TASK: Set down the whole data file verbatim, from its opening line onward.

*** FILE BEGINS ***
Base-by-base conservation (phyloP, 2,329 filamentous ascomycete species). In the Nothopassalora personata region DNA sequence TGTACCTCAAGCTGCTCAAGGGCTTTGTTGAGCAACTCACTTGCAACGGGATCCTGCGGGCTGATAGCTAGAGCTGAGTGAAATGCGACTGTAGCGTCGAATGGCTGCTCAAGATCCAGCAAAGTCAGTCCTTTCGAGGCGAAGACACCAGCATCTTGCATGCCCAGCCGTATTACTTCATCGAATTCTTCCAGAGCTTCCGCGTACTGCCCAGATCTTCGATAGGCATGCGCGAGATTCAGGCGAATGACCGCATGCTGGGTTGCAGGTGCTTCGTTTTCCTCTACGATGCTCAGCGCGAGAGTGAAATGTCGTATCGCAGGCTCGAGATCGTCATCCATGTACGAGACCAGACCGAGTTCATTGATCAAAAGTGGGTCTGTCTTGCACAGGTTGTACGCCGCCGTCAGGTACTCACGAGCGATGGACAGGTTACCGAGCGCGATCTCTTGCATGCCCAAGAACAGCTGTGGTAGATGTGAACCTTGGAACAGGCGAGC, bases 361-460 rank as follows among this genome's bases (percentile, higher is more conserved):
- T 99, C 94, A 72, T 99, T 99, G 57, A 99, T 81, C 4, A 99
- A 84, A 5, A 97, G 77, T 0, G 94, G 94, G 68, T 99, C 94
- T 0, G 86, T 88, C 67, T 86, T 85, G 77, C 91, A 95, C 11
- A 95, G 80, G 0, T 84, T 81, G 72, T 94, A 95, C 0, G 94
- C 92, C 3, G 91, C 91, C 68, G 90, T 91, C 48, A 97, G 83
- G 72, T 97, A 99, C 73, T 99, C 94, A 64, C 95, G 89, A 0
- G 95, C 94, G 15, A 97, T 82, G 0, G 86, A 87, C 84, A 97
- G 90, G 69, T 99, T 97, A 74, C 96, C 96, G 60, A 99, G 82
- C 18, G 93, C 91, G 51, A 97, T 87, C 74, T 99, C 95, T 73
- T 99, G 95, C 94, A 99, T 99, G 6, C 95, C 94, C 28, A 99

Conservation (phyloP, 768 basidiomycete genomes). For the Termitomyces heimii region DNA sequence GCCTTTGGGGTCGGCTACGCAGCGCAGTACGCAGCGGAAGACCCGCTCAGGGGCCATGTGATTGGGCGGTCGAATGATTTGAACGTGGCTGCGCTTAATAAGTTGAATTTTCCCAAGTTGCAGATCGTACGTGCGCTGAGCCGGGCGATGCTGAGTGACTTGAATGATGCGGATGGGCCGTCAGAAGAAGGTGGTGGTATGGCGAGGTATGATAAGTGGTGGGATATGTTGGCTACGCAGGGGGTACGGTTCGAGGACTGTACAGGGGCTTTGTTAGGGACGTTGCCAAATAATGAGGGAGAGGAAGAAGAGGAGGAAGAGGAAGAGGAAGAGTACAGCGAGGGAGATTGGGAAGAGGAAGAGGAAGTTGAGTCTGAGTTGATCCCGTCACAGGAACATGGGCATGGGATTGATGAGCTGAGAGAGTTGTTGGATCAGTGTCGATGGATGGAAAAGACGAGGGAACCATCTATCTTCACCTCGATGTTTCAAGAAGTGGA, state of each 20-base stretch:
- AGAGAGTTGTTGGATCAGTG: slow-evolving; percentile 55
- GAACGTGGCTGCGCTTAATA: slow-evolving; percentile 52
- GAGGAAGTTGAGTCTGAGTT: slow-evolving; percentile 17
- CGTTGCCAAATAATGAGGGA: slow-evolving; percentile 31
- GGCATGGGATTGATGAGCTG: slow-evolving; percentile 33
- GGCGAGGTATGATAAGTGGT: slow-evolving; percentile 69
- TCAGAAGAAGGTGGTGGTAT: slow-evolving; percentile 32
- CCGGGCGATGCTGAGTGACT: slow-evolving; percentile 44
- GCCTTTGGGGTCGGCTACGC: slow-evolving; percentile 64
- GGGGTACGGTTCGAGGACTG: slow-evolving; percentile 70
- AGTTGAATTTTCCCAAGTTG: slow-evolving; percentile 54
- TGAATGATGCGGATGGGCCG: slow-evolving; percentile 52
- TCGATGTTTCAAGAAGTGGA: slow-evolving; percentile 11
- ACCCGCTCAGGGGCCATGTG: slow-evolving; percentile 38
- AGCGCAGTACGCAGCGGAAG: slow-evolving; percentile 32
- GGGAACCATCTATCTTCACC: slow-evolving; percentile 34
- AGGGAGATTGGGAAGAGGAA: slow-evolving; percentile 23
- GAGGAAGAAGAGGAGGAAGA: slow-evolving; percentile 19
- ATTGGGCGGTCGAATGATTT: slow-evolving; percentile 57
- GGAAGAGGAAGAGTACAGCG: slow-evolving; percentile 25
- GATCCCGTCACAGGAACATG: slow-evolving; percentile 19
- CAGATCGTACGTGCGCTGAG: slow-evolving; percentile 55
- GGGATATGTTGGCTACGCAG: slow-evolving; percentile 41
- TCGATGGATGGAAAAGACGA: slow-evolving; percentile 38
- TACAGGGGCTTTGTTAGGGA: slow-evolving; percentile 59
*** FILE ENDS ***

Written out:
Base-by-base conservation (phyloP, 2,329 filamentous ascomycete species). In the Nothopassalora personata region DNA sequence TGTACCTCAAGCTGCTCAAGGGCTTTGTTGAGCAACTCACTTGCAACGGGATCCTGCGGGCTGATAGCTAGAGCTGAGTGAAATGCGACTGTAGCGTCGAATGGCTGCTCAAGATCCAGCAAAGTCAGTCCTTTCGAGGCGAAGACACCAGCATCTTGCATGCCCAGCCGTATTACTTCATCGAATTCTTCCAGAGCTTCCGCGTACTGCCCAGATCTTCGATAGGCATGCGCGAGATTCAGGCGAATGACCGCATGCTGGGTTGCAGGTGCTTCGTTTTCCTCTACGATGCTCAGCGCGAGAGTGAAATGTCGTATCGCAGGCTCGAGATCGTCATCCATGTACGAGACCAGACCGAGTTCATTGATCAAAAGTGGGTCTGTCTTGCACAGGTTGTACGCCGCCGTCAGGTACTCACGAGCGATGGACAGGTTACCGAGCGCGATCTCTTGCATGCCCAAGAACAGCTGTGGTAGATGTGAACCTTGGAACAGGCGAGC, bases 361-460 rank as follows among this genome's bases (percentile, higher is more conserved):
- T 99, C 94, A 72, T 99, T 99, G 57, A 99, T 81, C 4, A 99
- A 84, A 5, A 97, G 77, T 0, G 94, G 94, G 68, T 99, C 94
- T 0, G 86, T 88, C 67, T 86, T 85, G 77, C 91, A 95, C 11
- A 95, G 80, G 0, T 84, T 81, G 72, T 94, A 95, C 0, G 94
- C 92, C 3, G 91, C 91, C 68, G 90, T 91, C 48, A 97, G 83
- G 72, T 97, A 99, C 73, T 99, C 94, A 64, C 95, G 89, A 0
- G 95, C 94, G 15, A 97, T 82, G 0, G 86, A 87, C 84, A 97
- G 90, G 69, T 99, T 97, A 74, C 96, C 96, G 60, A 99, G 82
- C 18, G 93, C 91, G 51, A 97, T 87, C 74, T 99, C 95, T 73
- T 99, G 95, C 94, A 99, T 99, G 6, C 95, C 94, C 28, A 99

Conservation (phyloP, 768 basidiomycete genomes). For the Termitomyces heimii region DNA sequence GCCTTTGGGGTCGGCTACGCAGCGCAGTACGCAGCGGAAGACCCGCTCAGGGGCCATGTGATTGGGCGGTCGAATGATTTGAACGTGGCTGCGCTTAATAAGTTGAATTTTCCCAAGTTGCAGATCGTACGTGCGCTGAGCCGGGCGATGCTGAGTGACTTGAATGATGCGGATGGGCCGTCAGAAGAAGGTGGTGGTATGGCGAGGTATGATAAGTGGTGGGATATGTTGGCTACGCAGGGGGTACGGTTCGAGGACTGTACAGGGGCTTTGTTAGGGACGTTGCCAAATAATGAGGGAGAGGAAGAAGAGGAGGAAGAGGAAGAGGAAGAGTACAGCGAGGGAGATTGGGAAGAGGAAGAGGAAGTTGAGTCTGAGTTGATCCCGTCACAGGAACATGGGCATGGGATTGATGAGCTGAGAGAGTTGTTGGATCAGTGTCGATGGATGGAAAAGACGAGGGAACCATCTATCTTCACCTCGATGTTTCAAGAAGTGGA, state of each 20-base stretch:
- AGAGAGTTGTTGGATCAGTG: slow-evolving; percentile 55
- GAACGTGGCTGCGCTTAATA: slow-evolving; percentile 52
- GAGGAAGTTGAGTCTGAGTT: slow-evolving; percentile 17
- CGTTGCCAAATAATGAGGGA: slow-evolving; percentile 31
- GGCATGGGATTGATGAGCTG: slow-evolving; percentile 33
- GGCGAGGTATGATAAGTGGT: slow-evolving; percentile 69
- TCAGAAGAAGGTGGTGGTAT: slow-evolving; percentile 32
- CCGGGCGATGCTGAGTGACT: slow-evolving; percentile 44
- GCCTTTGGGGTCGGCTACGC: slow-evolving; percentile 64
- GGGGTACGGTTCGAGGACTG: slow-evolving; percentile 70
- AGTTGAATTTTCCCAAGTTG: slow-evolving; percentile 54
- TGAATGATGCGGATGGGCCG: slow-evolving; percentile 52
- TCGATGTTTCAAGAAGTGGA: slow-evolving; percentile 11
- ACCCGCTCAGGGGCCATGTG: slow-evolving; percentile 38
- AGCGCAGTACGCAGCGGAAG: slow-evolving; percentile 32
- GGGAACCATCTATCTTCACC: slow-evolving; percentile 34
- AGGGAGATTGGGAAGAGGAA: slow-evolving; percentile 23
- GAGGAAGAAGAGGAGGAAGA: slow-evolving; percentile 19
- ATTGGGCGGTCGAATGATTT: slow-evolving; percentile 57
- GGAAGAGGAAGAGTACAGCG: slow-evolving; percentile 25
- GATCCCGTCACAGGAACATG: slow-evolving; percentile 19
- CAGATCGTACGTGCGCTGAG: slow-evolving; percentile 55
- GGGATATGTTGGCTACGCAG: slow-evolving; percentile 41
- TCGATGGATGGAAAAGACGA: slow-evolving; percentile 38
- TACAGGGGCTTTGTTAGGGA: slow-evolving; percentile 59